Trump’s Bureaucracy Reform Speech

Hosting Trump | The National Interest

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Why—with so many advantages—have our elites produced so many failed policies? And why do they feel no shame?

As the hosts, we are ill suited to evaluate Mr. Trump’s speech; some may find criticism ungracious or, conversely, see praise as unpersuasive. That said, we heard enough from Mr. Trump to feel that while his approach to foreign and security policy is not yet fully developed and remains a work in progress, it is quite different from the existing semi-consensus among America’s foreign-policy elites. His remarks outlined a fundamental break with post-Cold War U.S. foreign policy and offered an alternative vision with considerable appeal to a frustrated public, if less to the elites who have defined, articulated and implemented policy through three administrations run by both major political parties.

Some have described Mr. Trump’s “America first” foreign policy as a form of Jacksonian populist nationalism. In some respects, it also draws upon George Washington’s admonition to “steer clear of permanent alliances” without “infidelity to existing engagements” and to John Quincy Adams’ praise of an American commitment to freedom that “goes not abroad in search of monsters to destroy.” Like Adams, Mr. Trump gives priority to liberty and democracy for Americans above that of citizens in other countries. Unlike the President Obama’s calls for “nation-building at home,” however, Mr. Trump’s vision of interest-driven restraint explicitly celebrates American military power and defines strength as an essential precondition for effective diplomacy.

For much of the post–Cold War era, experts both inside and outside the government have faced informal but powerful pressure to share in existing interventionist orthodoxies if they seek top positions requiring Senate confirmation or even regular appearances in mainstream media. From this perspective, it is predictable that an avowedly antiestablishment candidate should provoke ferocious rhetoric from not only the political establishment, but also the foreign-policy establishment (perhaps even more bitterly).

Pledging that he would not surround himself “with those who have perfect resumes but very little to brag about except responsibility for a long history of failed policies and continued losses at war” has surely fueled establishment fear of Mr. Trump. This statement—the functional equivalent of his signature line “you’re fired” directed at a number of former senior and mid-level officials—ensured that not only many Democrats, but also a number of Republicans in Washington’s foreign-policy community would race to the barricades. Some self-serving Trump-haters may well see this as the greatest danger he poses; ending the dominance of today’s foreign policy nomenklatura could directly threaten their careers. He provokes similar reactions among the transnational Davos elites by insisting “the nation-state remains the true foundation for happiness and harmony.”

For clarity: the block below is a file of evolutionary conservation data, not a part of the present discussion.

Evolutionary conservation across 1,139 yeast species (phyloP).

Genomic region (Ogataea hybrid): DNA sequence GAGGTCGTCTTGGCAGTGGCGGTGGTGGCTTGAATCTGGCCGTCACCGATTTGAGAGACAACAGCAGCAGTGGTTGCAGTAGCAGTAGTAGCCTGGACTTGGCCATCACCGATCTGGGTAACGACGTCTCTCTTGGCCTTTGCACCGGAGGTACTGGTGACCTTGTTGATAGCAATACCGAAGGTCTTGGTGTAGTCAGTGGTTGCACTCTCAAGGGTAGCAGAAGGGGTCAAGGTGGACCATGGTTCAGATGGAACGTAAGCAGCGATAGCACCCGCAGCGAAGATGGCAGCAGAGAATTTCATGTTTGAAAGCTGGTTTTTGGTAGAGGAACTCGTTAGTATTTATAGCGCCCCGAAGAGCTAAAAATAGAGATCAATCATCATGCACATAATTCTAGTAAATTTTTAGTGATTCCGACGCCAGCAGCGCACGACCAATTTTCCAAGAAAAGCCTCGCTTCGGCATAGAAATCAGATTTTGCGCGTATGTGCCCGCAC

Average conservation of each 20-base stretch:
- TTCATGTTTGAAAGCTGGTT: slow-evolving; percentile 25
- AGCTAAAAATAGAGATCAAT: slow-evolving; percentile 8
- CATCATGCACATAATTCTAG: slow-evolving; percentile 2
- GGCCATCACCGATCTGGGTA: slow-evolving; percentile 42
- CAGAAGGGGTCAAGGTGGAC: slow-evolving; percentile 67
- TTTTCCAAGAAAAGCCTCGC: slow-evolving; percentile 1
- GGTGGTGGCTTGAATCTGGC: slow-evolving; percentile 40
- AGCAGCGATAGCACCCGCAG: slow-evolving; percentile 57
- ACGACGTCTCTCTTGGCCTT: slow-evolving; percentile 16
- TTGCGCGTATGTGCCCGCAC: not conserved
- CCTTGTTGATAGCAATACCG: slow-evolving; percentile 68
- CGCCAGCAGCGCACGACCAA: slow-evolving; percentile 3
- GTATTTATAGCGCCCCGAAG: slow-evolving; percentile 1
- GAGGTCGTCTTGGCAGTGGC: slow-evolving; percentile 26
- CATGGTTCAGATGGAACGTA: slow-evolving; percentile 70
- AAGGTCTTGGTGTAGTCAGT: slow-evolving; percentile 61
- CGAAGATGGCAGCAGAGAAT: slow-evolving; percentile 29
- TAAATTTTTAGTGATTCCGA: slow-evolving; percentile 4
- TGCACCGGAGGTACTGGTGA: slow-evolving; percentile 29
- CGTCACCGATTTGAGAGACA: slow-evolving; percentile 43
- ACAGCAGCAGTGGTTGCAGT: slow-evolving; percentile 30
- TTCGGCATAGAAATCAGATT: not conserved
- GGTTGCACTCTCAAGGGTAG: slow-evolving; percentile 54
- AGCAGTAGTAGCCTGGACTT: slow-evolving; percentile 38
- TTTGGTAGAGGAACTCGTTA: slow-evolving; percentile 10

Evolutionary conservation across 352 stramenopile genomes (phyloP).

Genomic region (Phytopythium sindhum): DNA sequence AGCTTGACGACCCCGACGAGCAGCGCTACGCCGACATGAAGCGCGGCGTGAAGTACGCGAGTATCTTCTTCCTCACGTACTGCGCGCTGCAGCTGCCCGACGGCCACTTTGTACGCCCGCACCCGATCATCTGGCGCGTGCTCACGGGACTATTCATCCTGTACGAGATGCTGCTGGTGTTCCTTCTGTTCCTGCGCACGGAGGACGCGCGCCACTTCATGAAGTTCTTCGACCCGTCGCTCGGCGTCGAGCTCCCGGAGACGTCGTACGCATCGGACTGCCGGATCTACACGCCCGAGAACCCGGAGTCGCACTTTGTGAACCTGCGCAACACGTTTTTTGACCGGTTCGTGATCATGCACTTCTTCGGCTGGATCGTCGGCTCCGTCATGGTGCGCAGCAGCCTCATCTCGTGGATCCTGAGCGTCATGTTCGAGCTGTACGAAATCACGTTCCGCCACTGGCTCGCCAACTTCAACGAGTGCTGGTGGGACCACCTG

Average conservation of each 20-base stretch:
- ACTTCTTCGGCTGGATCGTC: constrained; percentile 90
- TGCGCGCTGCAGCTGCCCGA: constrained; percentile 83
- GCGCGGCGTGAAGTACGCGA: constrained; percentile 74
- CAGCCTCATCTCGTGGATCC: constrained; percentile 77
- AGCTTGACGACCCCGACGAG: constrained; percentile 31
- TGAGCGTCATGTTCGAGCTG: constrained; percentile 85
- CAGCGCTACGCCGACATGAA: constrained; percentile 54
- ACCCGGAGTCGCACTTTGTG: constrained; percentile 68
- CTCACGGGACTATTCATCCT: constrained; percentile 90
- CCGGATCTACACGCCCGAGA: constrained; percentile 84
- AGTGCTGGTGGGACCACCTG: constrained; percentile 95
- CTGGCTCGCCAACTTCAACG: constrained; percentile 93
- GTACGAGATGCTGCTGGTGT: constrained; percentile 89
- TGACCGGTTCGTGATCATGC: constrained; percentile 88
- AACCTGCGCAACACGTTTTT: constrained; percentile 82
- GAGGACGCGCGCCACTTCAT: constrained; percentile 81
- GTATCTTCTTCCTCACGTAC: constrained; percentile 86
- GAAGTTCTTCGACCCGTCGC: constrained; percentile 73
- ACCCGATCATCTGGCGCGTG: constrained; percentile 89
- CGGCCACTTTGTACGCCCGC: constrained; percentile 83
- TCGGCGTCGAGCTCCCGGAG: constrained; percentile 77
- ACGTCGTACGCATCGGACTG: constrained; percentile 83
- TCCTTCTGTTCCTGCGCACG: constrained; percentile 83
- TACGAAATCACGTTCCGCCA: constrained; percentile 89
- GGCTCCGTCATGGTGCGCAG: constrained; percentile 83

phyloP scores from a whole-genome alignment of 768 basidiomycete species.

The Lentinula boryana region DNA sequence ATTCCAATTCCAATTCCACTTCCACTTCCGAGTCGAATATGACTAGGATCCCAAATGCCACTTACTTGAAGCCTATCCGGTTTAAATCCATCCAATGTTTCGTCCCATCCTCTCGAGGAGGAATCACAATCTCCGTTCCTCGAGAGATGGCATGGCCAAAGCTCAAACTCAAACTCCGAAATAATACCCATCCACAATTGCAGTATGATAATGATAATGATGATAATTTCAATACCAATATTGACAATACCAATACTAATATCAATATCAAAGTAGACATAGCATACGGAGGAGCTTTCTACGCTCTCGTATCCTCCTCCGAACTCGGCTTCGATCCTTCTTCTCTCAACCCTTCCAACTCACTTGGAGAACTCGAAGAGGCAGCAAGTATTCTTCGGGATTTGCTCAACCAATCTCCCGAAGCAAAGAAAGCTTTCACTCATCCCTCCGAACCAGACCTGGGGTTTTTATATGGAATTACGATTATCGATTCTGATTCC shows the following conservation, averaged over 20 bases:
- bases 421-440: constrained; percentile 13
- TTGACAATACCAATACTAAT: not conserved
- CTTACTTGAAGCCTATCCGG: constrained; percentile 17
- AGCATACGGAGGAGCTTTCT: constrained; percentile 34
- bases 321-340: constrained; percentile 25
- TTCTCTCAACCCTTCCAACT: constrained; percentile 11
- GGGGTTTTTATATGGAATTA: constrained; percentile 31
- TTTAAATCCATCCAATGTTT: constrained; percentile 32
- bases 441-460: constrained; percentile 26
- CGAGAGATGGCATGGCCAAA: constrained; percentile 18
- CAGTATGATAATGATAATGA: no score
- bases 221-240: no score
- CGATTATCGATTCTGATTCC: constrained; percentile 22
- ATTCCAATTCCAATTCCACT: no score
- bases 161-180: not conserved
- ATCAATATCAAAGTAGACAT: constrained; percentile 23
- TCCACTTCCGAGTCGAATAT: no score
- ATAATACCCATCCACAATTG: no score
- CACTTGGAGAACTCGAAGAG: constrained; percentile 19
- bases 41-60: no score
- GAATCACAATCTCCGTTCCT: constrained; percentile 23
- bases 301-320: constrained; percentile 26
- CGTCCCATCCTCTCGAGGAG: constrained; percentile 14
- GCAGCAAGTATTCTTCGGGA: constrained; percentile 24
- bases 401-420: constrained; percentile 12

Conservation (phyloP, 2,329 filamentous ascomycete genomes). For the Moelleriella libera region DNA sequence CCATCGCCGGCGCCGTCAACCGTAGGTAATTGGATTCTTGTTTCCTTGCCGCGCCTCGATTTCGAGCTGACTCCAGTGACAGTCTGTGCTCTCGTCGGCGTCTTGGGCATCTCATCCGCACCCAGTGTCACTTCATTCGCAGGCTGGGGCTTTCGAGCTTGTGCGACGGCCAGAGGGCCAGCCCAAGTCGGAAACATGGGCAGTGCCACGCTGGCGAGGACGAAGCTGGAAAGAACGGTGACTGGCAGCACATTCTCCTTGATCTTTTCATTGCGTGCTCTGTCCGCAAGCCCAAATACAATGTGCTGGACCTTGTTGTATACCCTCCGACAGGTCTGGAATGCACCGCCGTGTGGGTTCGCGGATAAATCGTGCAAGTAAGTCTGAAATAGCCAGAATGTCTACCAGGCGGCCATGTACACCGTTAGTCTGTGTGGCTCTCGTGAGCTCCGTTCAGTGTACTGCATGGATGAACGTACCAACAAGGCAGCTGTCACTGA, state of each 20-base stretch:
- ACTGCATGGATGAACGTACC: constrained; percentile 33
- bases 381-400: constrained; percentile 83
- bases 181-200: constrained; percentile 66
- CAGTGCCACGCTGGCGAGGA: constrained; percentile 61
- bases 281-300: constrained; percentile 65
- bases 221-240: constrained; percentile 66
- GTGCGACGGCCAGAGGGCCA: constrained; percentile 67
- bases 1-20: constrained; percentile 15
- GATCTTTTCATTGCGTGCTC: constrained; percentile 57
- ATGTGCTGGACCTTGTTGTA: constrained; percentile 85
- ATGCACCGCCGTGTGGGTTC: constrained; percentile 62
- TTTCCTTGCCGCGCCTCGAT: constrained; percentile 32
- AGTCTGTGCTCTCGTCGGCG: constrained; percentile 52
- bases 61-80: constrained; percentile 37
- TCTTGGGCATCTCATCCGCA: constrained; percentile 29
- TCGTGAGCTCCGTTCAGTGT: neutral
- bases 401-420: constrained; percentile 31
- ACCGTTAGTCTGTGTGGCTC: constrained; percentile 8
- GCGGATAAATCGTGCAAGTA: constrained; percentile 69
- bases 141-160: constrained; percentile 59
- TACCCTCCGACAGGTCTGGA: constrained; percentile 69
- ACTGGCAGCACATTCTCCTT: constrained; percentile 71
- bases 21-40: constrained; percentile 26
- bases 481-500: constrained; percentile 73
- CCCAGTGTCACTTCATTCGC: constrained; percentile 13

In America, this Soviet-style foreign-policy nomenklatura system has helped the post–Cold War foreign-policy elites in the Republican and Democratic parties to develop a sense of entitlement wholly disproportionate to their accomplishments. How difficult was it to run America’s foreign policy during an era of virtually unquestioned dominance? Why—with so many advantages—have our elites produced so many failed policies? And why do they feel no shame? No matter how many individual positions he changes, Mr. Trump will never satisfy the architects of these massive mistakes or, for that matter, their ardent supporters on editorial boards and television screens. To be clear, it is entirely appropriate to criticize Mr. Trump’s views or, for that matter, his temper. Both have long been important components in our electoral politics. What is not appropriate is to attempt to shut down public discussion of critical national issues.

Yet this is exactly what some seek to do. Once the Center for the National Interest and The National Interest magazine agreed to host Mr. Trump, we became targets as well. That explains why former Bush administration State Department Counselor Eliot Cohen—who organized an open letter condemning Mr. Trump’s foreign-policy aims—has said that “to give him a platform, and hence legitimacy, is to be complicit in his rise.” This is a striking statement by an academic, who one might expect to support intellectual freedom, not to mention a leading neoconservative who enthusiastically seeks to promote freedom around the globe. More than that, it is offensive that he and others who express such strong sentiments about freedom should attempt to deny not only Mr. Trump but also his supporters the opportunity to speak and to be heard. The millions who have voted for Mr. Trump give him all the legitimacy he needs. In practice, of course, Mr. Cohen’s approach to promoting freedom internationally cannot but limit it domestically, which is why he and others aggressively seek to prevent others from expressing alternative views and even to stigmatize those with differing perspectives. As executives at an institution committed to serious foreign-policy debate, we welcome their condemnation as a badge of honor.

Dimitri K. Simes is publisher & CEO of The National Interest. Paul J. Saunders is executive director of the Center for the National Interest. He served as U.S. State Department Senior Adviser during the George W. Bush Administration.

Image: Donald Trump in 2013. Flickr/Gage Skidmore. CC BY-SA 2.0.



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